Brief Notes on Oakland Taxes- a Primer on How We Got Here

Heading photo courtesy of Scott Morris, free lance journalist, posted in

The Golden State

Some of you remember the days when we truly seemed to be the Golden State, a place of opportunity, a place where you could be yourself and live your best life.

When I arrived at SFO in 1966, the Master Plan for Higher Education offered me a fabulous degree for very little money. Of course I had to be declared a resident before that kicked in but when it did, my fees for a semester at San Francisco State went down to $33 per. Okay, that was long ago. My rent was under $100 in a shared flat, blah, blah, no one wants who’s paying a couple thousand $ for an apartment in Oakland wants to hear that.

Taxpayers Revolt or Was it?

Flash forward to 1976, I wasn’t yet a homeowner but many of my friends were. Older folks were finding their burgeoning property taxes hard to bear. More importantly, companies who saw the gold in our state didn’t want to pay for the well-educated population (yeah, remember that, we rated as a top state for our educational systems) so they promoted/advertised/sold the benefits of Prop 13, the Tax Revolt of 1978, to all of us.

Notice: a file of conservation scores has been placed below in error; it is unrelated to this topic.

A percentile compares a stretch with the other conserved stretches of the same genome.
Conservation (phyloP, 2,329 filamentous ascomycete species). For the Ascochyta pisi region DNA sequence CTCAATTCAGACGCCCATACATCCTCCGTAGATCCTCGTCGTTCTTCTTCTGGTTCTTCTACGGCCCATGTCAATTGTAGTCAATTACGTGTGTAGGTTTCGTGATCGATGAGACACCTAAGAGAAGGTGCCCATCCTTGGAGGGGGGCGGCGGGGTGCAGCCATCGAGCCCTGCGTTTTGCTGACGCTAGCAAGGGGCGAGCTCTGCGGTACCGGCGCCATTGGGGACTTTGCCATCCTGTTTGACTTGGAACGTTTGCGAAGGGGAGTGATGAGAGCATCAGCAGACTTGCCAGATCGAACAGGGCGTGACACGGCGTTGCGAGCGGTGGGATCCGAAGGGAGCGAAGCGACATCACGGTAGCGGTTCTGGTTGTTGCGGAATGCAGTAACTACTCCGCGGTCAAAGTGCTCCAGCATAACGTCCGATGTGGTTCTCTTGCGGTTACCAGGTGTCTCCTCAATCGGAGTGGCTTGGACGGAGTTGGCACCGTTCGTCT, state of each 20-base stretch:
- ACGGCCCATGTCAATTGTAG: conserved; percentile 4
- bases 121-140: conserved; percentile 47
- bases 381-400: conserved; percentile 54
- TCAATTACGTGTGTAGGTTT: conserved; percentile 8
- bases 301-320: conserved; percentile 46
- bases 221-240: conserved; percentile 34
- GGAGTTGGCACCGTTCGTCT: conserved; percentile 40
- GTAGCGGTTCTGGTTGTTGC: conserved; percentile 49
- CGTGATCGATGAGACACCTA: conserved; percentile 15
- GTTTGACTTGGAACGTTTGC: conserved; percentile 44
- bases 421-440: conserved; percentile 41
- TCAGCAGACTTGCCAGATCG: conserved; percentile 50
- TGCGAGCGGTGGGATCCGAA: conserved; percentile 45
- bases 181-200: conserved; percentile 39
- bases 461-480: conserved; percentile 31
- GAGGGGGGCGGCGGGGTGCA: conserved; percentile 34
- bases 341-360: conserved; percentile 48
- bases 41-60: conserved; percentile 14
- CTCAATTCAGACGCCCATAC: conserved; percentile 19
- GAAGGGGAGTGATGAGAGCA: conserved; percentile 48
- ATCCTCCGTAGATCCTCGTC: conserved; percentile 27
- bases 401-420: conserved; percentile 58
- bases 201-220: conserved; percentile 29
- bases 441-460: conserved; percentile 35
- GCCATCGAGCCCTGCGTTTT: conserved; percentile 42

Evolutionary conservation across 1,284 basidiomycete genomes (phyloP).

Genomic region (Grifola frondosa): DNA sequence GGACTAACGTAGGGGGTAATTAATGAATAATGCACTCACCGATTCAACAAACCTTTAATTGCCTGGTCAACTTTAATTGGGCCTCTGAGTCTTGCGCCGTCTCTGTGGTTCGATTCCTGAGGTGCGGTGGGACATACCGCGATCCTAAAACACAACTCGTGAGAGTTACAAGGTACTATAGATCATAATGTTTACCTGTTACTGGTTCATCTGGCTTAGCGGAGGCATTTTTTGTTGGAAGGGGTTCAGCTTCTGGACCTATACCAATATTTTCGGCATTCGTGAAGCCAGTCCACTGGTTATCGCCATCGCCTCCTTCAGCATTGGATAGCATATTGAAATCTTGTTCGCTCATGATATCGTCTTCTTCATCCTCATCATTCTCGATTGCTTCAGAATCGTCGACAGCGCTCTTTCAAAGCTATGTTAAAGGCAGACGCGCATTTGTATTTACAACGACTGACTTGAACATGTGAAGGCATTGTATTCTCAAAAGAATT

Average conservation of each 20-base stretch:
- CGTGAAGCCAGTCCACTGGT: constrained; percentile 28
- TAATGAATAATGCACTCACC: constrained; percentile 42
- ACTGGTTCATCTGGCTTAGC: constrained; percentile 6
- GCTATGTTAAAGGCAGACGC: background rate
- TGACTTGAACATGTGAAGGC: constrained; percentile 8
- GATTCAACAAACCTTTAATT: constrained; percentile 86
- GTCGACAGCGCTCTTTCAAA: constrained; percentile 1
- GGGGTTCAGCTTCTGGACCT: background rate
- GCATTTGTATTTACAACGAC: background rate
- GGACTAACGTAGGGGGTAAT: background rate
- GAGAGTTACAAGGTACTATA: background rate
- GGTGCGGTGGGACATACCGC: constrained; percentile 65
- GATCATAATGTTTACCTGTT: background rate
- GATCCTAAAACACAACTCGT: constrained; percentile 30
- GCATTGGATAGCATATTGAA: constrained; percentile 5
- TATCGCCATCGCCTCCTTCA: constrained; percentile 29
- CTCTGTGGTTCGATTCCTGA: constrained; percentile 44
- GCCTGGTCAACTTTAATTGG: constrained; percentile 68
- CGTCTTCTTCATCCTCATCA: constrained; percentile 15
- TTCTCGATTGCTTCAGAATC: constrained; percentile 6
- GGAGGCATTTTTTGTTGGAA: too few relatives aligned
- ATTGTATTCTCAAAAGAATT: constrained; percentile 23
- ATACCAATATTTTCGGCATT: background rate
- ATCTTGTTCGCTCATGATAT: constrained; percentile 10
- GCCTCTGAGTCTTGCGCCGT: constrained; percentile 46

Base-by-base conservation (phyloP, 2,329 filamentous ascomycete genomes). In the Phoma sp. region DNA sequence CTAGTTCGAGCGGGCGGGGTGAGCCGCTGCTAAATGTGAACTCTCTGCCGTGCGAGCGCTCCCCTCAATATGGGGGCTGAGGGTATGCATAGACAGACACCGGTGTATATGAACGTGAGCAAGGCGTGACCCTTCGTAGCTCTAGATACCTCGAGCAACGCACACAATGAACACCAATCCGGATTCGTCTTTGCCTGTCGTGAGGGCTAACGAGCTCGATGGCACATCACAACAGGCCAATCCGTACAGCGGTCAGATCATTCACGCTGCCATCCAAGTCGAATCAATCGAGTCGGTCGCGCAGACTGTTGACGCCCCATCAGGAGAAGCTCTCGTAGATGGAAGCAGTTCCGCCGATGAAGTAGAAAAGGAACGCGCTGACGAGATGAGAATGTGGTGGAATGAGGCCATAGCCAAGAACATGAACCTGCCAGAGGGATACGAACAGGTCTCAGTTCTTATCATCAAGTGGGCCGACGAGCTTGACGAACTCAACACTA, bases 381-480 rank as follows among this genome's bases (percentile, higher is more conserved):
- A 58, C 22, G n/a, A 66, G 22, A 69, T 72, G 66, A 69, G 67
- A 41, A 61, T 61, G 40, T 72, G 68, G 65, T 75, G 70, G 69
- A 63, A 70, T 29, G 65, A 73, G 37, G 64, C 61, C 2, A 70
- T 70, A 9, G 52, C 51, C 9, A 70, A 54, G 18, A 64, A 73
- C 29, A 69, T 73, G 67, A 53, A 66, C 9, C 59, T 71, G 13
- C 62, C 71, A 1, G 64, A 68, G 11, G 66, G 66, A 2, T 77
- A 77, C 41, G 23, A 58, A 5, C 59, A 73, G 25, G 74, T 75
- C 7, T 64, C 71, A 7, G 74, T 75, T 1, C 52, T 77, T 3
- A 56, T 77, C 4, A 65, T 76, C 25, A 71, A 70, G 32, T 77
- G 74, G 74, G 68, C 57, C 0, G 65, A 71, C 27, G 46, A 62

Living on our Diminishing Surplus

For years, our state’s governors were able to backfill local municipalities fiscal needs cause, after all, they had a gigantic surplus at the time Prop 13 passed so most of our systems didn’t suffer right away. Of course, Governor Ronald Reagan (the one with the halo??) had already worked hard to destroy what our Master Plan for Higher Education had wrought-a well educated citizenry-and largely succeeded in reducing accessibility to colleges and universities.

But finally, the bills began to come due. Here’s my, as brief-as-I-can-be, rundown of how we got here. This one refers to our famously derelict roads but it is similar for our parks (support Measure Q) and other local infrastructure:

In 1978 the people of California passed the Original Prop 13 (a completely different one is now on the ballot).

  1. It limited property taxes on homeowners so that the most recent owners will always pay exponentially more than their older neighbors but most importantly it gave corporations a way to decrease their taxes and permanently reduced the tax base for our infrastructure. It also pushed our once golden state to become reliant on income taxes which caused our funds to drop precipitously during the Great Recession.
  2. At the same time more measures were added to the state constitution-known as the Jarvis Gann anti-tax movement-that limited the state’s ability to pass other taxes or increase the state budget to cover the things we all need. Some of them are still in place.
  3. During the Great Recession that began in 2008, the city laid off much of its personnel in many departments and is still trying to staff back up. The city lost whole categories (like Redevelopment-which funded most of our affordable housing) of state funding which has never been made up.